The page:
Pseudomonas folliculitis in Child
Clinically, Pseudomonas folliculitis is characterized by tender or pruritic folliculocentric papules preferentially localized to the trunk, buttocks, and extremities. Symptoms typically develop within 1-4 days after exposure to the contaminated water source. Infection can be associated with mild fever, malaise, lymphadenopathy, and leukocytosis. The cutaneous eruption usually fades within 7-14 days without therapy.
Water sources contaminated with Pseudomonas are also associated with outbreaks of painful plantar nodules termed the "Pseudomonas hot-foot syndrome." These patients may or may not have a concomitant folliculitis.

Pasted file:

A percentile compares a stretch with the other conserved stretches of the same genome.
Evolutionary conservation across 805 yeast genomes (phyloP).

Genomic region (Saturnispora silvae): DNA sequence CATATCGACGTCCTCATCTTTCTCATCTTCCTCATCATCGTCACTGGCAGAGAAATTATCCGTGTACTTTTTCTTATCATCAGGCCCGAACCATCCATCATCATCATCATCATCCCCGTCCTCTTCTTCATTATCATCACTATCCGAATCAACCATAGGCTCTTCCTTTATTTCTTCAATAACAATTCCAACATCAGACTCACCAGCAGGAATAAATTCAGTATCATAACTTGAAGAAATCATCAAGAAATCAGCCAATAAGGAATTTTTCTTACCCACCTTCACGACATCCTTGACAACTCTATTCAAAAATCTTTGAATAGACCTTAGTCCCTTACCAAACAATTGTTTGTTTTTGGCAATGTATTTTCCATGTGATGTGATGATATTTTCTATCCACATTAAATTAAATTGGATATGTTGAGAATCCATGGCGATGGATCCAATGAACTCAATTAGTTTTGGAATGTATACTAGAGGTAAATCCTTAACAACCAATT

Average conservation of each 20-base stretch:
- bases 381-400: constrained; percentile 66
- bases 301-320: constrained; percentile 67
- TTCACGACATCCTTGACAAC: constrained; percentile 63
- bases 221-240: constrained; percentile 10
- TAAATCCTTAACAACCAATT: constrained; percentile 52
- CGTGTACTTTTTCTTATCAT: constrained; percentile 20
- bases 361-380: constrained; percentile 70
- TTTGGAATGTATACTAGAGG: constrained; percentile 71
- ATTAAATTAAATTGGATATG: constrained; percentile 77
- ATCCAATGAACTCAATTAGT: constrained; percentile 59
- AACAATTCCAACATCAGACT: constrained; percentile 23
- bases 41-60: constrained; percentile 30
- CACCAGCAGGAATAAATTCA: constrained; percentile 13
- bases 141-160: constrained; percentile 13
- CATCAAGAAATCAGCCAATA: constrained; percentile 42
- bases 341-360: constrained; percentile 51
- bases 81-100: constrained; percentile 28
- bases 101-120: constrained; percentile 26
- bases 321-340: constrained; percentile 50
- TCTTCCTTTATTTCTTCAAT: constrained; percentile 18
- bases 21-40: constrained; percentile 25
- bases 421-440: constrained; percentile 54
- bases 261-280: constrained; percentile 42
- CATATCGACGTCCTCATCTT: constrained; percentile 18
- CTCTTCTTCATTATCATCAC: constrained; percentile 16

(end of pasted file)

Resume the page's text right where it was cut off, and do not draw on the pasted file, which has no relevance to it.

There is no geographic distribution of Pseudomonas folliculitis.
L73.8 – Other specified follicular disorders
402921005 – Hot tub dermatitis
- Pityrosporum folliculitis
- Allergic contact dermatitis
- Acne (adolescents)
- Keratosis pilaris
- Folliculitis due to herpes simplex virus (HSV), varicella zoster virus (VZV), or molluscum contagiosum
- Steroid acne
- Insect bites
- Miliaria rubra
- Eosinophilic folliculitis
- Seabather's eruption